i see why you might think that, but you can't trisect an arbitrary angle. the reason that this proof doesn't contradict that is that it starts with the equilateral triangle in the middle and builds the triangle from there. if, however, you start with an arbitrary triangle, no compass/straightedge construction can locate that equilateral triangle. the classic counter-example to trisectability is the 60° angle, which can't be trisected. if you try to use this proof to do it, you'd need the 20° angle FIRST, which is exactly the object you were trying to construct.

Posted by: Polymath | January 02, 2007 at 01:56 PM

Oh, true. I guess I didn't think it through.

Anyway, though. Very nice proof for a very excellent theorem.

Posted by: Foxy | January 02, 2007 at 03:43 PM

Hey Polymathematics, I was just wondering if anything huge and lifechanging happened to you lately? Or not so much?

Posted by: Your Wife | January 10, 2007 at 08:19 AM

That previous comment really cracks me up.

Posted by: Michael | January 24, 2007 at 12:58 PM

I've one comment on the Morley proof: You have to add that a & b & c are > 0 !

Otherwise one can choose, for example, c = 30 , a = 30 and b = 0 (all in degrees). Now point B is not defined properly!

The rest of the proof is ok!

Posted by: student | January 29, 2007 at 03:35 AM

how do you trisect a 56 degree angle

Posted by: andrew | February 01, 2007 at 03:07 PM

It is proven impossible to trisect an arbitrary angle.

Posted by: Mathlete #1 | February 08, 2007 at 03:04 PM

i'm not sure if mathlete is claiming there's a flaw in the proof or responding to andrew, but i should make it clear that mathlete is correct.

in general, it isn't possible to trisect an arbitrary angle. that means that the equilateral triangle in this proof can't be constructed (given the original triangle) with a compass and straightedge. but that doesn't invalidate the theorem.

Posted by: Polymath | February 08, 2007 at 04:08 PM

Can I have the initial of your first name and your last name so that I could cite your work in my research prospectus? It would be great if you could.

Posted by: Mathlete #1 | February 10, 2007 at 04:44 PM

To clarify, Initial of first name and full last name.

Posted by: Mathlete #1 | February 10, 2007 at 05:02 PM

Thank you Polymath.

Posted by: Mathlete #1 | February 14, 2007 at 05:14 PM

In the third diagram, shouldn't the letter next to point B (giving the size of the angle) be "b"? The text says this angle is b, but the diagram says c.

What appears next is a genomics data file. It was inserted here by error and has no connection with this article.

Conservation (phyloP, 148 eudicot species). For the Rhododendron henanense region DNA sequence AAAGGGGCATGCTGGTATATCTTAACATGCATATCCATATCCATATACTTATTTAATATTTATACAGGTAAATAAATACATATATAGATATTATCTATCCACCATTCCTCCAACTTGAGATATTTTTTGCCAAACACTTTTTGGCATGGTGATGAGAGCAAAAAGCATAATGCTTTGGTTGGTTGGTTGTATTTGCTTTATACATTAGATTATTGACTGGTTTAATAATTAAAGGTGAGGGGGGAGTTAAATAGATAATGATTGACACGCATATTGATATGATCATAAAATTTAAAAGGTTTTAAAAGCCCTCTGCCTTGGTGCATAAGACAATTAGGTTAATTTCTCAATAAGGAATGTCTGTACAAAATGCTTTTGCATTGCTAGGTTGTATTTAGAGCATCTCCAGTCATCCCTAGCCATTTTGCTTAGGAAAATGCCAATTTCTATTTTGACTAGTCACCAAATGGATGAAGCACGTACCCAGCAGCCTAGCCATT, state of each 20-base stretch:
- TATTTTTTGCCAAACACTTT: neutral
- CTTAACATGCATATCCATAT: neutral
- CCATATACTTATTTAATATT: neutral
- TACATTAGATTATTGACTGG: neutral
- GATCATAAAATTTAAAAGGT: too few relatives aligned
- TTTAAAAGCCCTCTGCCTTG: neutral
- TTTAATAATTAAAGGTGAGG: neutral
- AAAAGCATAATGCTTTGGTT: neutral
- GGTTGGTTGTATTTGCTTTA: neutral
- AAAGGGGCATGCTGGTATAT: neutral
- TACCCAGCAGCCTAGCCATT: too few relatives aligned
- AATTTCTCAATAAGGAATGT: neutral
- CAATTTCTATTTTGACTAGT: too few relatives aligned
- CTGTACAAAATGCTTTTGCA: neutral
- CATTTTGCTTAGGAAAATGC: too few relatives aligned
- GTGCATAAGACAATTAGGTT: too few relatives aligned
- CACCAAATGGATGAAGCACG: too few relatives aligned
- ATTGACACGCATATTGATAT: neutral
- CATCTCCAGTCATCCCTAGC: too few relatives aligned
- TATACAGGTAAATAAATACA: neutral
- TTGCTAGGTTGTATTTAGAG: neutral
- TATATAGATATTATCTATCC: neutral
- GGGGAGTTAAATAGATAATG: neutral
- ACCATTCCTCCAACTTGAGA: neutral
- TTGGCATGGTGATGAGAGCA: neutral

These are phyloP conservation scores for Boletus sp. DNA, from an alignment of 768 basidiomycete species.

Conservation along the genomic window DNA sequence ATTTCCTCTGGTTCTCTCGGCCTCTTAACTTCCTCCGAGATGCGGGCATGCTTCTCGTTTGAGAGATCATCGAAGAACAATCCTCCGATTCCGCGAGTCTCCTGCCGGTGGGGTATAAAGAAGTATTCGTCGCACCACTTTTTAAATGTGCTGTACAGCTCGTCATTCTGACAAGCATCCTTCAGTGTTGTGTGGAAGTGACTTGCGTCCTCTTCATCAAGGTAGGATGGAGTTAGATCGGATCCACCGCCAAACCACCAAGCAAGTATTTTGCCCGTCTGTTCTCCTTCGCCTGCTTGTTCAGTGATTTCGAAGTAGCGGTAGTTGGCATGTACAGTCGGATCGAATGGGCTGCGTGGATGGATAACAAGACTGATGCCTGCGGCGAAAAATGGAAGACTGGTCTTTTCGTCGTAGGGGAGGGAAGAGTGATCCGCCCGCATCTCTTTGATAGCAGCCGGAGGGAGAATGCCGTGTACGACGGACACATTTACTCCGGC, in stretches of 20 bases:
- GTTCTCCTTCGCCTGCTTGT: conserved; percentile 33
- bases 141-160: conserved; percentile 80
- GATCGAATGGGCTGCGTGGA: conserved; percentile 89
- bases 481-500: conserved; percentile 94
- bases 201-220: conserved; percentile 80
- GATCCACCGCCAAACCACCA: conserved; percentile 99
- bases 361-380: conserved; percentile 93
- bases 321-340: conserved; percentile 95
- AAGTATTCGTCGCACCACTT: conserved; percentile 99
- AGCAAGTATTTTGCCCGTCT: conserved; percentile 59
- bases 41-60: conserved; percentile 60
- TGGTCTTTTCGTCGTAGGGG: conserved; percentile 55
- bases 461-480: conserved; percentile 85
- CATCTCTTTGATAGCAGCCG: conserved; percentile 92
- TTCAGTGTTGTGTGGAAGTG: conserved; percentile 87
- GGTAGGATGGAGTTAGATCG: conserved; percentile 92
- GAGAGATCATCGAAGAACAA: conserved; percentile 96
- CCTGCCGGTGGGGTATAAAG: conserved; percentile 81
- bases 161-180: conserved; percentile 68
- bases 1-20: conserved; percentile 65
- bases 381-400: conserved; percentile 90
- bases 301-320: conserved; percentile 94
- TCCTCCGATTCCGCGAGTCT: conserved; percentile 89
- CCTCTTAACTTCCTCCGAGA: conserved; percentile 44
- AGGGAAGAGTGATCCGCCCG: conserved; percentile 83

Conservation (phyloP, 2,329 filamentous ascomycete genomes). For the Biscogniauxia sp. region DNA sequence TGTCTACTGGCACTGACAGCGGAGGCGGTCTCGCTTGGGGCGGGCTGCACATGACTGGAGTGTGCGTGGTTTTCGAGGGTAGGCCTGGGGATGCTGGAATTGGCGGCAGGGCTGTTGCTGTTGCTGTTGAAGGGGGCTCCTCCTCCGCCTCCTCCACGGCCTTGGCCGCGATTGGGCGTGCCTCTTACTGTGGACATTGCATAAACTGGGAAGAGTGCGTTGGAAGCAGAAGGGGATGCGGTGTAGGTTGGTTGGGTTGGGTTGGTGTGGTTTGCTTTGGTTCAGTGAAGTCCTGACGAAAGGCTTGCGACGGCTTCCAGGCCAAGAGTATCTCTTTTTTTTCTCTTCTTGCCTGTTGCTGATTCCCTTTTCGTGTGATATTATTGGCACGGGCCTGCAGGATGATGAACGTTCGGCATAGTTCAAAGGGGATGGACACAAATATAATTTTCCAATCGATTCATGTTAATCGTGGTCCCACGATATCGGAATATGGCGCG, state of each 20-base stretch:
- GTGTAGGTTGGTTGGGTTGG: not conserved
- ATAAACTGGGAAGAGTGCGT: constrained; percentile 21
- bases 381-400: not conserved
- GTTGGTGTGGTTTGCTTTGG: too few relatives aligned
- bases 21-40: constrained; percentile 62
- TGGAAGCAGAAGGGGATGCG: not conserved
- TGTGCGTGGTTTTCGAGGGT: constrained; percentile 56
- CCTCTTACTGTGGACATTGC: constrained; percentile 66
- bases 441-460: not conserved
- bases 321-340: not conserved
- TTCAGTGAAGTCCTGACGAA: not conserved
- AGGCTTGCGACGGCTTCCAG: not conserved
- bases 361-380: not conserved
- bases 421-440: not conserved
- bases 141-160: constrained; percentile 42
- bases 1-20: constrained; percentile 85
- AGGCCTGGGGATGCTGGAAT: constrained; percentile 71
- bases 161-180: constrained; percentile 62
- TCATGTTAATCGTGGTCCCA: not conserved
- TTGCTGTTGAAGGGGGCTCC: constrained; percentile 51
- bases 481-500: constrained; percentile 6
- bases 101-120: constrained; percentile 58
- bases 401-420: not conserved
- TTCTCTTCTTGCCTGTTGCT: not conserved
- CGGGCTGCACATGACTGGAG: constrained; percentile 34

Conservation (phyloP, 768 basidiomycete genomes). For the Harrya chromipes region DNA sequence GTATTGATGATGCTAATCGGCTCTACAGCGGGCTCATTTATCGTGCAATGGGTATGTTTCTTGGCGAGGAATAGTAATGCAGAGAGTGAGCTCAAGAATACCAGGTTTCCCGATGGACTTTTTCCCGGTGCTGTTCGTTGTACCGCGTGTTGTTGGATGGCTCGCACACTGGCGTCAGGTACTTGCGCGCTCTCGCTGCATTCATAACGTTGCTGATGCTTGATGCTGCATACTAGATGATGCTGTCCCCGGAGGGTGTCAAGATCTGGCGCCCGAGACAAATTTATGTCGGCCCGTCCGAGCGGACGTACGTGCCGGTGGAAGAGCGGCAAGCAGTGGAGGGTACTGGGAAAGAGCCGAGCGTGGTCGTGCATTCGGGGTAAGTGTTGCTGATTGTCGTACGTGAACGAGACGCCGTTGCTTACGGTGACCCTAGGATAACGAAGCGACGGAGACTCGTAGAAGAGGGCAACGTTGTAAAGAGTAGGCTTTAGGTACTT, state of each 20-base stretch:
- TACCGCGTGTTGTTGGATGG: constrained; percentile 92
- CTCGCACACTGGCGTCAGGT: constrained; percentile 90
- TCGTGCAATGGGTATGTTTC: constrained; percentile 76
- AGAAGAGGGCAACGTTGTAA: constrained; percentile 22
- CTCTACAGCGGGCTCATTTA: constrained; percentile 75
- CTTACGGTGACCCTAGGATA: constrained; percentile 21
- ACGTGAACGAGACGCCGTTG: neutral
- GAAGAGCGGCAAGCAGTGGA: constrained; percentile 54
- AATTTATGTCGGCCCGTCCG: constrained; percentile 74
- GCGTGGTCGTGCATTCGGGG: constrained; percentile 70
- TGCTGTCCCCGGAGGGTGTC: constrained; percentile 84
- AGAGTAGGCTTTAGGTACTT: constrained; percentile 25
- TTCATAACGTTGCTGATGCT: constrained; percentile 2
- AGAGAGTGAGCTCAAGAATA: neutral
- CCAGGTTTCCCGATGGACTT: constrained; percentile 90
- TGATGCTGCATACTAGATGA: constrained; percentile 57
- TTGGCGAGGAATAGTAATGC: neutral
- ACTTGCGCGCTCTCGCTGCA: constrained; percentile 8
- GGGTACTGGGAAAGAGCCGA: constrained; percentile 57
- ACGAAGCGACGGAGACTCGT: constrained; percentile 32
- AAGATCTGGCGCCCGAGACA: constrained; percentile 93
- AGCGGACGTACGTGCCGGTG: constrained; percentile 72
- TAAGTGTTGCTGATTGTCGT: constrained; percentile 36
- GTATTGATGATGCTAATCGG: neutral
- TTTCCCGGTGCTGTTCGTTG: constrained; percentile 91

Posted by: Charlie Huttar | October 16, 2007 at 09:41 AM

By the way, this proof was very helpful. Thanks!

Posted by: Charlie Huttar | October 16, 2007 at 09:42 AM

I'm glad it was helpful, Charlie. The number next to the B in the third diagram should indeed be a "b", as the text indicates, but I think it is. I do see, though, that the "b" overlaps the diagram a little, and it might look like a "c". Correcting the diagram is tricky, and I'm not going to try it, but thanks for bringing it up. Sorry for any confusion.

Posted by: Polymath | October 16, 2007 at 10:55 AM

wow my discrete math teacher just gave us this one today and i figured out a proof similar to this in that you start with the equilateral triangle in 30 minutes. mine may not have been exactly correct though, somehow i did it only with geometry and no math or variables...

Posted by: student | November 21, 2007 at 12:48 AM

I've a new owen proof, how I show it?

Posted by: Magdy Essafty | December 03, 2007 at 05:09 PM

Referring to an earlier comment, and merely dealing with integral numbers of degrees, one can of course trisect any angle for which the trisection of the angle is 3 degrees or a multiple thereof. This follows from the fact that one can construct 15 degrees from an equilateral triangle, and 18 degrees from a regular pentagon.

Posted by: John Trainin | May 26, 2008 at 04:42 AM

I do not quite understand your last statement:

If you scale that diagram appropiately, it will result in a triangle ABC that is the same as the arbitrarily given one.

Of course, if the given triangle satisfies Morley's Theorem, then by construction, the triangle constructed is unique (up to scaling), so it will indeed result in a triangle ABC that is the same as the arbitrarily given one (up to scaling).

However, isn't it still possible that some arbitrary given triangle does not satisfy Morley's Theorem, so if you use its angles a, b, c to construct as you did above, you end up with a different triangle with the one you started with?

To summarize, I think there might be something wrong with the logic you are employing.

Posted by: Ben | December 17, 2008 at 05:55 PM

I retract my previous comment. The proof does indeed make sense.

Posted by: Ben | December 17, 2008 at 05:59 PM

I don’t know if this is true, i argued with my friend about this, and he thinks it’s true, maybe it is or maybe it ain’t but i’m not absolutely convinced

Posted by: A disappointed One | January 19, 2011 at 10:09 AM